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Invasive Methicillin Resistant Staphylococcus aureus (MRSA) Surveillance


To perform active population-based surveillance for invasive Staphylococcus aureus (iSA) infections in Monroe County, New York.

Goals and Objectives

  • MRSADocument the incidence and epidemiologic characteristics of invasive Methicillin-resistant S. aureus (MRSA) and Methicillin-sensitive S. aureus (MSSA) infections in diverse geographic areas in the United States and determine if the infection is Health Care-Associated (HA) or Community-Associated (CA).
  • Determine the molecular epidemiologic patterns and microbiologic characteristics of invasive MRSA.


Through partnership with local microbiology laboratories, weekly lists of potential iSA cases are received and reviewed. Data collected on confirmed cases includes demographics, patient outcomes, types of infections, and co-morbidities.

Cases are classified as CA or HA based on risk factors, allowing for tracking of trends in iSA epidemiology over time. Select MRSA isolates are sent to the state public health lab and CDC to identify trends in MRSA strain type.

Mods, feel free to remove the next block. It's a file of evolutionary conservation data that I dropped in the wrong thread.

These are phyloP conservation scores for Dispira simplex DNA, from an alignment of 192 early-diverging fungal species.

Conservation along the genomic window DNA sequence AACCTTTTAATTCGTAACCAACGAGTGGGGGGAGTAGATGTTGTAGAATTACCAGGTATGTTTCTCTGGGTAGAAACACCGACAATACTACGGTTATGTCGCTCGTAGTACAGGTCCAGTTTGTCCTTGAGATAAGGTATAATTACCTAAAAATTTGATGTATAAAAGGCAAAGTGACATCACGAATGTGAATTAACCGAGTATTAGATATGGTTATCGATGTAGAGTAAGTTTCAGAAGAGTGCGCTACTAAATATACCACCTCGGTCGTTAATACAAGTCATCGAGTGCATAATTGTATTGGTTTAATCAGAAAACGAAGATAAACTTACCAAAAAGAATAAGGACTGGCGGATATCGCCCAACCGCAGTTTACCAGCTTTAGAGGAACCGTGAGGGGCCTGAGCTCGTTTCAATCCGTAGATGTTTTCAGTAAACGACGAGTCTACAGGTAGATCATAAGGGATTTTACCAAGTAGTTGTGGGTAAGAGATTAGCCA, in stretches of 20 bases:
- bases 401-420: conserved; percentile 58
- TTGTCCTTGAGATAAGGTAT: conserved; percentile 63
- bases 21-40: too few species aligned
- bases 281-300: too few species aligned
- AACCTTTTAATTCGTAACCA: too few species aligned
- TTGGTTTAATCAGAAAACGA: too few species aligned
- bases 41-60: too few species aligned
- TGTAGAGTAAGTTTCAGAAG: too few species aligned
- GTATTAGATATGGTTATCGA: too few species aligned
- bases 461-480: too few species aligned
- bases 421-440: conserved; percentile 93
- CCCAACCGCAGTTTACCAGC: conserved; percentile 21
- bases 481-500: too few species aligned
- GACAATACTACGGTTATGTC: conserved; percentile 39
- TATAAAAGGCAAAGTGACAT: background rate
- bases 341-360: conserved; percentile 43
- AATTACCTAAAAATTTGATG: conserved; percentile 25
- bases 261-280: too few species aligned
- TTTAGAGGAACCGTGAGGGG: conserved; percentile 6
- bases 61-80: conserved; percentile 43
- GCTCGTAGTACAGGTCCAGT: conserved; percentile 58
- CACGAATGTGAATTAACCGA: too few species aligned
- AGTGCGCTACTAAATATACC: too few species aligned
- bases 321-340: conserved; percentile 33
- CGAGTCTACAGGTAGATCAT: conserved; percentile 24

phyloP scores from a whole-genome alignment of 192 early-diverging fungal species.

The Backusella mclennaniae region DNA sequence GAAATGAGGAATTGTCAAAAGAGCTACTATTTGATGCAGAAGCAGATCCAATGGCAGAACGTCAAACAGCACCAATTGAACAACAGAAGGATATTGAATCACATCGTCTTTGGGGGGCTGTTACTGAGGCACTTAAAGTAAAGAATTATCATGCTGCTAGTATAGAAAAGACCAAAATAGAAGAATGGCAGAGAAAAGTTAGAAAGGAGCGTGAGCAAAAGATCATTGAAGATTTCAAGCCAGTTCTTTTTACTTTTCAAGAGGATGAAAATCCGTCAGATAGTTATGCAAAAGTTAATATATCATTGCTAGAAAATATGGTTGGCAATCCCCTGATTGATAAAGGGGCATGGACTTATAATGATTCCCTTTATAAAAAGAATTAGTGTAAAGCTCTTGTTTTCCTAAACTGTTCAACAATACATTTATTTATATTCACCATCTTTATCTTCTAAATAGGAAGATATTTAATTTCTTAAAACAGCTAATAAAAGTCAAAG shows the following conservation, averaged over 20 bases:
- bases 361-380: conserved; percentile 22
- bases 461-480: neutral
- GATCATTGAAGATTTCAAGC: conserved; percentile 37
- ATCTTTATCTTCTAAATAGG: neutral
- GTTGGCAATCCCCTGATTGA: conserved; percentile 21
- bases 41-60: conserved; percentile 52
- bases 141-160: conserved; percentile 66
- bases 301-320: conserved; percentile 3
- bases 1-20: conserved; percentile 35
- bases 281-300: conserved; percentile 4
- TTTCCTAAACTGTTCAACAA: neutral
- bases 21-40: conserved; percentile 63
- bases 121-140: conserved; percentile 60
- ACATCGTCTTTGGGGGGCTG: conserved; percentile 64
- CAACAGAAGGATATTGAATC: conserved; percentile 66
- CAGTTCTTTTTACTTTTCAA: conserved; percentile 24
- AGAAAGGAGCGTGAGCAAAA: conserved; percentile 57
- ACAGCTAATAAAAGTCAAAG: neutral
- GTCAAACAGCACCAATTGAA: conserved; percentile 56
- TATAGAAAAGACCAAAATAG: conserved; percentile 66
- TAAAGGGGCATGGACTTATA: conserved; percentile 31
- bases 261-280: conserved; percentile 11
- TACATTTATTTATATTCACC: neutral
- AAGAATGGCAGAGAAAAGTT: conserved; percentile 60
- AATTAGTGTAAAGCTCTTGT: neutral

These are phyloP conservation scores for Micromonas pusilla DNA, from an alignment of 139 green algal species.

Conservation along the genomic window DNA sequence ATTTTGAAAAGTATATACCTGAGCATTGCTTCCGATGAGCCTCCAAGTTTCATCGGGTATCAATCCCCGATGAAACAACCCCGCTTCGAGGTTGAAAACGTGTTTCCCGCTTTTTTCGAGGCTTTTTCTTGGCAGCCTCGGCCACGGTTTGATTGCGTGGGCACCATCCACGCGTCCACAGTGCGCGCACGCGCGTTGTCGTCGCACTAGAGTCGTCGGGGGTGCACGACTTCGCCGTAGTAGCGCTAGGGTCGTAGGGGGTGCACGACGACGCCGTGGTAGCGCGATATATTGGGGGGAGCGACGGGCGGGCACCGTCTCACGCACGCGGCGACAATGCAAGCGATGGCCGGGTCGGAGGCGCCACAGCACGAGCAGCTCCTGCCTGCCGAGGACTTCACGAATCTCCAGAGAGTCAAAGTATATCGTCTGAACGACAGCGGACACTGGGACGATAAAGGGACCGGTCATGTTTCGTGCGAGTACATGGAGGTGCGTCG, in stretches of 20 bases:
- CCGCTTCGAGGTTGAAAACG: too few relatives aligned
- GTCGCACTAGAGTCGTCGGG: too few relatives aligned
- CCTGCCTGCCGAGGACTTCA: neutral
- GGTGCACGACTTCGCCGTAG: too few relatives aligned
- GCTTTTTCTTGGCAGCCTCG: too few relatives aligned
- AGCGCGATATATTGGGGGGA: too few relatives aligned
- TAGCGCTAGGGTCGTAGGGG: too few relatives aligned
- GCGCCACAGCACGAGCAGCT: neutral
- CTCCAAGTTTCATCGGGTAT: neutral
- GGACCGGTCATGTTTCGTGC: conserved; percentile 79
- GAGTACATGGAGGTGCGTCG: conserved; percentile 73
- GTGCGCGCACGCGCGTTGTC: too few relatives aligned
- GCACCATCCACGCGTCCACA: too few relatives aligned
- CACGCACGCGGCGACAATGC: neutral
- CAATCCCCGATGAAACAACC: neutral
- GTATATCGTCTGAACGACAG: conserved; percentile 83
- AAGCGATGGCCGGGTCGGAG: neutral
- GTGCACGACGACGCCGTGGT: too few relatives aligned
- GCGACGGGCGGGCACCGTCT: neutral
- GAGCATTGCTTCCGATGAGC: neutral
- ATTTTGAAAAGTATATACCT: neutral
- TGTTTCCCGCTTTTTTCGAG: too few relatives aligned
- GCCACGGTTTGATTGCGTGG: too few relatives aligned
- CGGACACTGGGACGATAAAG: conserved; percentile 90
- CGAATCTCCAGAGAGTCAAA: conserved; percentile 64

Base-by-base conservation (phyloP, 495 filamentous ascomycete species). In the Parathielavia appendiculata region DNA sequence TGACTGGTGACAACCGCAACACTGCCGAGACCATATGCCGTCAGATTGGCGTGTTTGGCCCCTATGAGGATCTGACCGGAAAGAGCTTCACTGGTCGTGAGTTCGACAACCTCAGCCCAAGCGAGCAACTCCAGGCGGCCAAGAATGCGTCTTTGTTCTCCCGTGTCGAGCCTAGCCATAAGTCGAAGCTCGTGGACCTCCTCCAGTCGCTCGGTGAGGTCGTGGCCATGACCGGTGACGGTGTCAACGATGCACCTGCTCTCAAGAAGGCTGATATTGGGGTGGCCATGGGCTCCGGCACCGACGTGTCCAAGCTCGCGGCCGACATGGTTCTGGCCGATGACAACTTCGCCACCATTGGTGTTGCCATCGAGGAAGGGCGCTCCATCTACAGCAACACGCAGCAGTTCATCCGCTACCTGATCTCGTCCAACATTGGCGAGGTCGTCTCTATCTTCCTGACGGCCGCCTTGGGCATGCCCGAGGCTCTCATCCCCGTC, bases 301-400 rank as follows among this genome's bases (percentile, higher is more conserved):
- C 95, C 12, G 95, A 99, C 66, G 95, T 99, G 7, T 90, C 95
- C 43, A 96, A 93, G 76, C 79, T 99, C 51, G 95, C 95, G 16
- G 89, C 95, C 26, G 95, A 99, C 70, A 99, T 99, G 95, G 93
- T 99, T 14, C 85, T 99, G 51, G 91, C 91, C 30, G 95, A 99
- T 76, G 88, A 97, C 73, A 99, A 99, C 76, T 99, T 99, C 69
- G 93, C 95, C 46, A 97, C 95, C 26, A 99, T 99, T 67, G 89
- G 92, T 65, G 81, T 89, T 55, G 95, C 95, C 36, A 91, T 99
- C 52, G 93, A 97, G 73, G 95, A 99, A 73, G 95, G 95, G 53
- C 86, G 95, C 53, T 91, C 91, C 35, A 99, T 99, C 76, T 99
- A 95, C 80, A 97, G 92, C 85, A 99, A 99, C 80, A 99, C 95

Since 2012, the incidence of Hospital-onset (HO) MRSA has decreased substantially, likely due to national infection prevention efforts.  More robust prevention of MRSA in the hospitals has also likely caused a decrease in infections that develop in the community among individuals recently discharged from the hospital (HACO-MRSA).  Meanwhile, Community-associated (CA) MRSA incidence has remained relatively stable.

MRSA graph


  • See I, Wesson P, Gualandi N, Dumyati G, Harrison LH, Lesher L, Nadle J, Petit S, Reisenauer C, Schaffner W, Tunali A, Mu Y, Ahern J. Socioeconomic Factors Explain Racial Disparities in Invasive Community-Associated Methicillin-Resistant Staphylococcus aureus Disease Rates.  Clin Infect Dis. 2017;64(5):597-604.
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